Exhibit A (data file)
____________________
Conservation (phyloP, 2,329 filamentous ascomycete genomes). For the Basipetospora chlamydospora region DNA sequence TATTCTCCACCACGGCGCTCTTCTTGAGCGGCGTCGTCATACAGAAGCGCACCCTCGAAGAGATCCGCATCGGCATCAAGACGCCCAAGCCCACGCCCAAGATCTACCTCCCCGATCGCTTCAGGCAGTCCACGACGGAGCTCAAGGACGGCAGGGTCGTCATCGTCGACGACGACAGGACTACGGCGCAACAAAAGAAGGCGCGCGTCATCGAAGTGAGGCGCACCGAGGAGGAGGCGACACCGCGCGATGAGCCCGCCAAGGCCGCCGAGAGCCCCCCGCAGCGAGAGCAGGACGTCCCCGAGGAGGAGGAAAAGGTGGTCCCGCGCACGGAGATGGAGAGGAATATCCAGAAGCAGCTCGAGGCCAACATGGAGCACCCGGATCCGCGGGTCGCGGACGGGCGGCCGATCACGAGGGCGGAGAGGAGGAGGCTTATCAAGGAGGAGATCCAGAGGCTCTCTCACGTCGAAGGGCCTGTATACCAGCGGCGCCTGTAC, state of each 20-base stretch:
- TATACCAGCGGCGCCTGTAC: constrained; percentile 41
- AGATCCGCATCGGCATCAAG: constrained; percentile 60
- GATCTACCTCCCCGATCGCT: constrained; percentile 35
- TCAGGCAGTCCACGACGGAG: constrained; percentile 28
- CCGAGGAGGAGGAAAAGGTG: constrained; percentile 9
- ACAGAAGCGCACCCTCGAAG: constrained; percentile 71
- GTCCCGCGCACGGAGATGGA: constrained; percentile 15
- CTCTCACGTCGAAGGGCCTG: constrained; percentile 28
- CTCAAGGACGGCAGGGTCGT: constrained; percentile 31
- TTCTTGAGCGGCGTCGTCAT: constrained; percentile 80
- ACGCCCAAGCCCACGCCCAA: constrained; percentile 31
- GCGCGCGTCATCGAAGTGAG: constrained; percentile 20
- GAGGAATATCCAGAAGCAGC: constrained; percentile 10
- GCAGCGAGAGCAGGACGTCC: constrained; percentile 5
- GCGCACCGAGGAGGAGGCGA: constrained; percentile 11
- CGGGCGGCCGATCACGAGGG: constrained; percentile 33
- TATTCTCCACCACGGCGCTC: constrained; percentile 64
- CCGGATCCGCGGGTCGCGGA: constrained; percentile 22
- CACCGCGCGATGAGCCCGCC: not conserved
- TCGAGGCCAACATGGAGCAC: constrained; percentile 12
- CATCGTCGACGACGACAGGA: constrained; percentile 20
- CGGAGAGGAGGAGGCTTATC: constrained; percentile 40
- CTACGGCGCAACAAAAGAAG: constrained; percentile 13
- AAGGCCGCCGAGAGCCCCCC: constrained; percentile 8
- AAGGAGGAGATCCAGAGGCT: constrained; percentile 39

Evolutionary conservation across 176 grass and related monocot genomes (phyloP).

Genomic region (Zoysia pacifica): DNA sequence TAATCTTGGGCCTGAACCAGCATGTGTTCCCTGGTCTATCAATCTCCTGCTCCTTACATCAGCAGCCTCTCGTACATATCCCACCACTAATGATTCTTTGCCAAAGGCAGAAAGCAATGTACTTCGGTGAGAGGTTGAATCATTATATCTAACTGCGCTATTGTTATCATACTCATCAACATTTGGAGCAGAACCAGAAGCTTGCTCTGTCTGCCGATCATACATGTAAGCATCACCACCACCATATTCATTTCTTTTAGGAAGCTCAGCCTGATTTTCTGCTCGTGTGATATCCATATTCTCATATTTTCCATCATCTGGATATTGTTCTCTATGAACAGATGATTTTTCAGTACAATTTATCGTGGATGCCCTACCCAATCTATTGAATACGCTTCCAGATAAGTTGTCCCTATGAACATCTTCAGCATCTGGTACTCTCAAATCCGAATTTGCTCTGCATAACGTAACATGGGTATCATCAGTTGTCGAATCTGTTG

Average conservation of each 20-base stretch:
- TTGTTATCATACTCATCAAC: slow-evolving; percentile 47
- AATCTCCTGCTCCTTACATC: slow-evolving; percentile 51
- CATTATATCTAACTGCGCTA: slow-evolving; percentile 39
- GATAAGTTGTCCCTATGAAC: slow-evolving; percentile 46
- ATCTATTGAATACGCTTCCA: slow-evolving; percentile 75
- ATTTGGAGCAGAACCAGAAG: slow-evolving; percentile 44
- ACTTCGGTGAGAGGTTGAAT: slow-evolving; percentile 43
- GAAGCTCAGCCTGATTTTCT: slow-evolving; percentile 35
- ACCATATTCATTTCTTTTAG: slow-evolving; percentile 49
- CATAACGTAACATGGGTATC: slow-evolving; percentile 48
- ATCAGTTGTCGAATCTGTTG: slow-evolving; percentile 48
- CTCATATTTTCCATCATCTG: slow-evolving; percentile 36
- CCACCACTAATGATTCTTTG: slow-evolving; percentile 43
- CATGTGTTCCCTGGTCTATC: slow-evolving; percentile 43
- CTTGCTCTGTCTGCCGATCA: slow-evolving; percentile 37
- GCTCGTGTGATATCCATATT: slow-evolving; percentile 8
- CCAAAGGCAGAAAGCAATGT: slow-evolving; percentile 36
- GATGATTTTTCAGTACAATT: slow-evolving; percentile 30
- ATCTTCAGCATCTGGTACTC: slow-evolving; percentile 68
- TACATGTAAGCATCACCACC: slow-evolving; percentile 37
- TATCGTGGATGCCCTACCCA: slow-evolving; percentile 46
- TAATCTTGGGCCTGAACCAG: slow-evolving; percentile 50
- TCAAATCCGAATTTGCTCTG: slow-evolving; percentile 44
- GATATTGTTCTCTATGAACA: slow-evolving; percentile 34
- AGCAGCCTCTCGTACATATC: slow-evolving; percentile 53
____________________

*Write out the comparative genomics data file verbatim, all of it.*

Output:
Conservation (phyloP, 2,329 filamentous ascomycete genomes). For the Basipetospora chlamydospora region DNA sequence TATTCTCCACCACGGCGCTCTTCTTGAGCGGCGTCGTCATACAGAAGCGCACCCTCGAAGAGATCCGCATCGGCATCAAGACGCCCAAGCCCACGCCCAAGATCTACCTCCCCGATCGCTTCAGGCAGTCCACGACGGAGCTCAAGGACGGCAGGGTCGTCATCGTCGACGACGACAGGACTACGGCGCAACAAAAGAAGGCGCGCGTCATCGAAGTGAGGCGCACCGAGGAGGAGGCGACACCGCGCGATGAGCCCGCCAAGGCCGCCGAGAGCCCCCCGCAGCGAGAGCAGGACGTCCCCGAGGAGGAGGAAAAGGTGGTCCCGCGCACGGAGATGGAGAGGAATATCCAGAAGCAGCTCGAGGCCAACATGGAGCACCCGGATCCGCGGGTCGCGGACGGGCGGCCGATCACGAGGGCGGAGAGGAGGAGGCTTATCAAGGAGGAGATCCAGAGGCTCTCTCACGTCGAAGGGCCTGTATACCAGCGGCGCCTGTAC, state of each 20-base stretch:
- TATACCAGCGGCGCCTGTAC: constrained; percentile 41
- AGATCCGCATCGGCATCAAG: constrained; percentile 60
- GATCTACCTCCCCGATCGCT: constrained; percentile 35
- TCAGGCAGTCCACGACGGAG: constrained; percentile 28
- CCGAGGAGGAGGAAAAGGTG: constrained; percentile 9
- ACAGAAGCGCACCCTCGAAG: constrained; percentile 71
- GTCCCGCGCACGGAGATGGA: constrained; percentile 15
- CTCTCACGTCGAAGGGCCTG: constrained; percentile 28
- CTCAAGGACGGCAGGGTCGT: constrained; percentile 31
- TTCTTGAGCGGCGTCGTCAT: constrained; percentile 80
- ACGCCCAAGCCCACGCCCAA: constrained; percentile 31
- GCGCGCGTCATCGAAGTGAG: constrained; percentile 20
- GAGGAATATCCAGAAGCAGC: constrained; percentile 10
- GCAGCGAGAGCAGGACGTCC: constrained; percentile 5
- GCGCACCGAGGAGGAGGCGA: constrained; percentile 11
- CGGGCGGCCGATCACGAGGG: constrained; percentile 33
- TATTCTCCACCACGGCGCTC: constrained; percentile 64
- CCGGATCCGCGGGTCGCGGA: constrained; percentile 22
- CACCGCGCGATGAGCCCGCC: not conserved
- TCGAGGCCAACATGGAGCAC: constrained; percentile 12
- CATCGTCGACGACGACAGGA: constrained; percentile 20
- CGGAGAGGAGGAGGCTTATC: constrained; percentile 40
- CTACGGCGCAACAAAAGAAG: constrained; percentile 13
- AAGGCCGCCGAGAGCCCCCC: constrained; percentile 8
- AAGGAGGAGATCCAGAGGCT: constrained; percentile 39

Evolutionary conservation across 176 grass and related monocot genomes (phyloP).

Genomic region (Zoysia pacifica): DNA sequence TAATCTTGGGCCTGAACCAGCATGTGTTCCCTGGTCTATCAATCTCCTGCTCCTTACATCAGCAGCCTCTCGTACATATCCCACCACTAATGATTCTTTGCCAAAGGCAGAAAGCAATGTACTTCGGTGAGAGGTTGAATCATTATATCTAACTGCGCTATTGTTATCATACTCATCAACATTTGGAGCAGAACCAGAAGCTTGCTCTGTCTGCCGATCATACATGTAAGCATCACCACCACCATATTCATTTCTTTTAGGAAGCTCAGCCTGATTTTCTGCTCGTGTGATATCCATATTCTCATATTTTCCATCATCTGGATATTGTTCTCTATGAACAGATGATTTTTCAGTACAATTTATCGTGGATGCCCTACCCAATCTATTGAATACGCTTCCAGATAAGTTGTCCCTATGAACATCTTCAGCATCTGGTACTCTCAAATCCGAATTTGCTCTGCATAACGTAACATGGGTATCATCAGTTGTCGAATCTGTTG

Average conservation of each 20-base stretch:
- TTGTTATCATACTCATCAAC: slow-evolving; percentile 47
- AATCTCCTGCTCCTTACATC: slow-evolving; percentile 51
- CATTATATCTAACTGCGCTA: slow-evolving; percentile 39
- GATAAGTTGTCCCTATGAAC: slow-evolving; percentile 46
- ATCTATTGAATACGCTTCCA: slow-evolving; percentile 75
- ATTTGGAGCAGAACCAGAAG: slow-evolving; percentile 44
- ACTTCGGTGAGAGGTTGAAT: slow-evolving; percentile 43
- GAAGCTCAGCCTGATTTTCT: slow-evolving; percentile 35
- ACCATATTCATTTCTTTTAG: slow-evolving; percentile 49
- CATAACGTAACATGGGTATC: slow-evolving; percentile 48
- ATCAGTTGTCGAATCTGTTG: slow-evolving; percentile 48
- CTCATATTTTCCATCATCTG: slow-evolving; percentile 36
- CCACCACTAATGATTCTTTG: slow-evolving; percentile 43
- CATGTGTTCCCTGGTCTATC: slow-evolving; percentile 43
- CTTGCTCTGTCTGCCGATCA: slow-evolving; percentile 37
- GCTCGTGTGATATCCATATT: slow-evolving; percentile 8
- CCAAAGGCAGAAAGCAATGT: slow-evolving; percentile 36
- GATGATTTTTCAGTACAATT: slow-evolving; percentile 30
- ATCTTCAGCATCTGGTACTC: slow-evolving; percentile 68
- TACATGTAAGCATCACCACC: slow-evolving; percentile 37
- TATCGTGGATGCCCTACCCA: slow-evolving; percentile 46
- TAATCTTGGGCCTGAACCAG: slow-evolving; percentile 50
- TCAAATCCGAATTTGCTCTG: slow-evolving; percentile 44
- GATATTGTTCTCTATGAACA: slow-evolving; percentile 34
- AGCAGCCTCTCGTACATATC: slow-evolving; percentile 53